‘What sets men apart from boys is the size of their toys.’ And that wisdom applies to a lot of students that we’ve had at our company and have grown from boy to man working on our dredge pump slurry test circuit for their internship or graduation. As the test circuit has seen some intense activity these last months and yielded us with some very innovative concepts and possible new products, it was the right time to cover this interesting piece of equipment in the internal Damen Nieuws1 of January 2021 to share with all our colleagues. And that occasion in turn is an excellent opportunity to share with you the article and zoom into some of the details of the circuit.
Already more than ten years ago, we felt the need to have our own testing facility to experiment with the processes in our dredges or check the performance of new products2. After defining the specifications of the circuit, we had Hylke Visscher assisting us in designing the circuit for his internship. Subsequently he could actually supervise the manufacturing of the circuit for his graduation. Hylke worked in close cooperation with Arjan de Vries who in turn did his graduation on the building, outfitting and commissioning of the circuit. Both students from then are now esteemed and valuable colleagues as we have appreciated their performance on their projects.
After those ten years, we have a new generation of students working on the circuit. Arend van Roon recently graduated on his project with the circuit, as covered in my last post3. Currently Wim Kleermaker is preparing his experiments on the dredge pump. Upcoming is Williem Salim, not yet mentioned in the article, but now already starting his internship on the instrumentation of our laboratory. All project on the test circuit are supervised by Pieter van der Kooi as plant manager, Frank Bosman as student coordinator. Depending on the project, Ewout van Duursen, Suman Sapkota and me are supervising the student projects more on a subject level.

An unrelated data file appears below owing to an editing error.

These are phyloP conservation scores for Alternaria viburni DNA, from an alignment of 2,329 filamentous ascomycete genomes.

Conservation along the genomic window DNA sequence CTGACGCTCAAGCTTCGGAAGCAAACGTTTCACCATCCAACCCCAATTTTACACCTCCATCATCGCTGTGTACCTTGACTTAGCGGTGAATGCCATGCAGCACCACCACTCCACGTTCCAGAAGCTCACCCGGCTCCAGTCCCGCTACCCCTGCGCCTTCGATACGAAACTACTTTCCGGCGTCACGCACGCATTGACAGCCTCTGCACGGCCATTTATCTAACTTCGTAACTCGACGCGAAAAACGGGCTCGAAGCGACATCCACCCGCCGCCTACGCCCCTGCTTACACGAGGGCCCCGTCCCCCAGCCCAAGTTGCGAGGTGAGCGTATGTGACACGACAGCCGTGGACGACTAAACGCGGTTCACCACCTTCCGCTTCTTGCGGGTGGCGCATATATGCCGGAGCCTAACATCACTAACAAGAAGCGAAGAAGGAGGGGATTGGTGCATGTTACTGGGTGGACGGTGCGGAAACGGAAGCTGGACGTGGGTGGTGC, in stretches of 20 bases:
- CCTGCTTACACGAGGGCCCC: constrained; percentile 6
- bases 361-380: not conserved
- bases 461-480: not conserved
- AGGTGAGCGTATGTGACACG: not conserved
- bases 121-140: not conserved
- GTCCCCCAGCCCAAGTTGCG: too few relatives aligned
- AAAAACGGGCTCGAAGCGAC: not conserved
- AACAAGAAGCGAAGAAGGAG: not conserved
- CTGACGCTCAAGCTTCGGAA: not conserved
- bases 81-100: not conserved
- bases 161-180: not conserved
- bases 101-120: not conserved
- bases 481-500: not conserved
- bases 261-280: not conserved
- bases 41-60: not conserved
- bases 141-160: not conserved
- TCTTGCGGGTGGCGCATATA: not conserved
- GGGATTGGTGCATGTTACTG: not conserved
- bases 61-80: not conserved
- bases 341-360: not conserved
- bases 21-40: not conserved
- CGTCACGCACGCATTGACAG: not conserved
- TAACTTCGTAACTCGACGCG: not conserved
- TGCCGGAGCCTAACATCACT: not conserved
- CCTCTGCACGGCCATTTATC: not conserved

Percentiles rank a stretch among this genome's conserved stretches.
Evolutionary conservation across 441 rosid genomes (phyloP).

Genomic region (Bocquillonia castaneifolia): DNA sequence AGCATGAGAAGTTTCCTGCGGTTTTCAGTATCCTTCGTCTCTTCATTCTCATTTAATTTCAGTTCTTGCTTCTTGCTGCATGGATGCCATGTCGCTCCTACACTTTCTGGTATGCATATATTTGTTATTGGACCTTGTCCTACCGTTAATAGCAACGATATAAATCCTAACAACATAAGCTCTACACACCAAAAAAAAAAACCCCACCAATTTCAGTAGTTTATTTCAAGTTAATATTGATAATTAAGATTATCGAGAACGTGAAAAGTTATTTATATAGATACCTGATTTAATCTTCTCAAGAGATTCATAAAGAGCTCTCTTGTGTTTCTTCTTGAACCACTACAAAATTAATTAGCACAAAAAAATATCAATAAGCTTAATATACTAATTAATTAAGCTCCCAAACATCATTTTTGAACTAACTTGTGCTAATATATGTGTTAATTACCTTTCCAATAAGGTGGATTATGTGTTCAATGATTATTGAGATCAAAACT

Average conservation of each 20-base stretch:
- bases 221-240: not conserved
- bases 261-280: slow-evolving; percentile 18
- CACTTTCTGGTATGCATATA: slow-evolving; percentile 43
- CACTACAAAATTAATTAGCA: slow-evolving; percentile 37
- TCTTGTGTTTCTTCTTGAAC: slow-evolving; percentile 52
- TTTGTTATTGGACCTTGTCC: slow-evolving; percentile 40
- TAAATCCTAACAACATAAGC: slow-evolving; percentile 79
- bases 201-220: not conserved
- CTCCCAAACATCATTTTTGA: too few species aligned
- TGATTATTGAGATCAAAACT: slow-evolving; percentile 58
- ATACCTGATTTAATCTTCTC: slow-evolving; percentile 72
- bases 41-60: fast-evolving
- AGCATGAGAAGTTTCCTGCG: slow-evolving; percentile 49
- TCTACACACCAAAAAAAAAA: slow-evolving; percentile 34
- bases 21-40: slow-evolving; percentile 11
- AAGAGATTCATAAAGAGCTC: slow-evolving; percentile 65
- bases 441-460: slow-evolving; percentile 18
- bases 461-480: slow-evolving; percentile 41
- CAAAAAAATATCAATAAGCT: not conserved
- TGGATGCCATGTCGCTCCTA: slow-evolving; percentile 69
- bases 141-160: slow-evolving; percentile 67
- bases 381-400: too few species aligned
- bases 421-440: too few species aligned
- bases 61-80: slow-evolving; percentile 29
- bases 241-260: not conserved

The odd thing you might notice in the loop of the test circuit is the U-bend directly after the dredge pump. Contrary to most first impressions, it is not to generate resistance, although it does so slightly. It is to measure how much sand has been transported. As the circuit is by nature closed, there is no way to check how much we’ve transported through the dredge pump. Sure, there is a density sensor4, but this will only indicate the so called volumetric density; how much material is there in the cross section. It will not differentiate between fast moving slurry and a slow sliding bed. In the extreme you could have a static bed, indicating a very high concentration. Multiplying this with a very high fluid speed, that is squeezed through the remaining aperture, you would expect an impressive production. Wrong! Not a single particle gets transported.
Enter: the U-bend. It measures the hydrostatic pressure differences over a certain hight in the upstream and downstream branches. This will cancel out the velocity differences but will yield the actual transported mass flow. So, that is how we can claim that we already dredged millions of cubic meters, all on the floor area of a 40 foot container flatbed.
- Testcircuit, Damen
- Innovation, Damen
- Graduation of Arend van Roon: Detecting Flow Regime And Optimising Transport Efficiency, Discover Dredging
- Production management, Damen